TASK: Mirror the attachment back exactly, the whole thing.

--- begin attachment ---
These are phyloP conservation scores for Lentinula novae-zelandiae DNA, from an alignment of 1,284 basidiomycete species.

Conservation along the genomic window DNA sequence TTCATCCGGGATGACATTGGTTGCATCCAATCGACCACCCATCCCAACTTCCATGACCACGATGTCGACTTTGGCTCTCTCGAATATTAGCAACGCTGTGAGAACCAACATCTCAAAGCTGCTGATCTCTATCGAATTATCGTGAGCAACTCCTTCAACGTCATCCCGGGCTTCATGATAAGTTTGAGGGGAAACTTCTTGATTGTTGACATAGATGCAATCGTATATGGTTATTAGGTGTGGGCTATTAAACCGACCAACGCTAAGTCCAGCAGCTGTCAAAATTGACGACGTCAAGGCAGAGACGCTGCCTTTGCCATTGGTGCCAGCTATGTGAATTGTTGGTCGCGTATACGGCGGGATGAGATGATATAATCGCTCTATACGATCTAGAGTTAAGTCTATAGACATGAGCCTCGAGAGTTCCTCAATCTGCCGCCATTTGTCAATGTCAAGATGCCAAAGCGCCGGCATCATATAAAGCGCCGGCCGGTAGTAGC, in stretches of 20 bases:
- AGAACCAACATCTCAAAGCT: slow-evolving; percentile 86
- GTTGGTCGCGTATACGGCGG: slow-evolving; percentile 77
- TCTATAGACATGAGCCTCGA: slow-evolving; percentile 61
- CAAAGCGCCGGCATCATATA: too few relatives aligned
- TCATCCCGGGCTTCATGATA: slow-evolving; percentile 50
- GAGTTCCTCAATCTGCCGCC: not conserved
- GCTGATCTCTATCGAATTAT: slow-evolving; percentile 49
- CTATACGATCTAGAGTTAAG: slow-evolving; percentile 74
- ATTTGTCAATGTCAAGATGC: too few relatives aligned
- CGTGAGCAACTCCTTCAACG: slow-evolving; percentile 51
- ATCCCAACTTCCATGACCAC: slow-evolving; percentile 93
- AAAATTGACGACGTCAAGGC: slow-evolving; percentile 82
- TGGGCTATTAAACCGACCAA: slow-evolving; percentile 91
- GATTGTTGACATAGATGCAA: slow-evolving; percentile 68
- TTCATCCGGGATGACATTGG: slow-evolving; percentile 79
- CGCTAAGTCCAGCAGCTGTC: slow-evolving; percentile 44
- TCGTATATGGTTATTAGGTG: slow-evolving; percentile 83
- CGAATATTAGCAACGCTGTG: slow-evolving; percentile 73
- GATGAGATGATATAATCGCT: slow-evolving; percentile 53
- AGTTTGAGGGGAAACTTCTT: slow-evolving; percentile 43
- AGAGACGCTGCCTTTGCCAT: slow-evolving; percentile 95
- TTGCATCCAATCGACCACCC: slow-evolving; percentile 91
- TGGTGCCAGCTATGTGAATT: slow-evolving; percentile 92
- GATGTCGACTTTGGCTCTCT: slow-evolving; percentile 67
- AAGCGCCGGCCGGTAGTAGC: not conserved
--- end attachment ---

These are phyloP conservation scores for Lentinula novae-zelandiae DNA, from an alignment of 1,284 basidiomycete species.

Conservation along the genomic window DNA sequence TTCATCCGGGATGACATTGGTTGCATCCAATCGACCACCCATCCCAACTTCCATGACCACGATGTCGACTTTGGCTCTCTCGAATATTAGCAACGCTGTGAGAACCAACATCTCAAAGCTGCTGATCTCTATCGAATTATCGTGAGCAACTCCTTCAACGTCATCCCGGGCTTCATGATAAGTTTGAGGGGAAACTTCTTGATTGTTGACATAGATGCAATCGTATATGGTTATTAGGTGTGGGCTATTAAACCGACCAACGCTAAGTCCAGCAGCTGTCAAAATTGACGACGTCAAGGCAGAGACGCTGCCTTTGCCATTGGTGCCAGCTATGTGAATTGTTGGTCGCGTATACGGCGGGATGAGATGATATAATCGCTCTATACGATCTAGAGTTAAGTCTATAGACATGAGCCTCGAGAGTTCCTCAATCTGCCGCCATTTGTCAATGTCAAGATGCCAAAGCGCCGGCATCATATAAAGCGCCGGCCGGTAGTAGC, in stretches of 20 bases:
- AGAACCAACATCTCAAAGCT: slow-evolving; percentile 86
- GTTGGTCGCGTATACGGCGG: slow-evolving; percentile 77
- TCTATAGACATGAGCCTCGA: slow-evolving; percentile 61
- CAAAGCGCCGGCATCATATA: too few relatives aligned
- TCATCCCGGGCTTCATGATA: slow-evolving; percentile 50
- GAGTTCCTCAATCTGCCGCC: not conserved
- GCTGATCTCTATCGAATTAT: slow-evolving; percentile 49
- CTATACGATCTAGAGTTAAG: slow-evolving; percentile 74
- ATTTGTCAATGTCAAGATGC: too few relatives aligned
- CGTGAGCAACTCCTTCAACG: slow-evolving; percentile 51
- ATCCCAACTTCCATGACCAC: slow-evolving; percentile 93
- AAAATTGACGACGTCAAGGC: slow-evolving; percentile 82
- TGGGCTATTAAACCGACCAA: slow-evolving; percentile 91
- GATTGTTGACATAGATGCAA: slow-evolving; percentile 68
- TTCATCCGGGATGACATTGG: slow-evolving; percentile 79
- CGCTAAGTCCAGCAGCTGTC: slow-evolving; percentile 44
- TCGTATATGGTTATTAGGTG: slow-evolving; percentile 83
- CGAATATTAGCAACGCTGTG: slow-evolving; percentile 73
- GATGAGATGATATAATCGCT: slow-evolving; percentile 53
- AGTTTGAGGGGAAACTTCTT: slow-evolving; percentile 43
- AGAGACGCTGCCTTTGCCAT: slow-evolving; percentile 95
- TTGCATCCAATCGACCACCC: slow-evolving; percentile 91
- TGGTGCCAGCTATGTGAATT: slow-evolving; percentile 92
- GATGTCGACTTTGGCTCTCT: slow-evolving; percentile 67
- AAGCGCCGGCCGGTAGTAGC: not conserved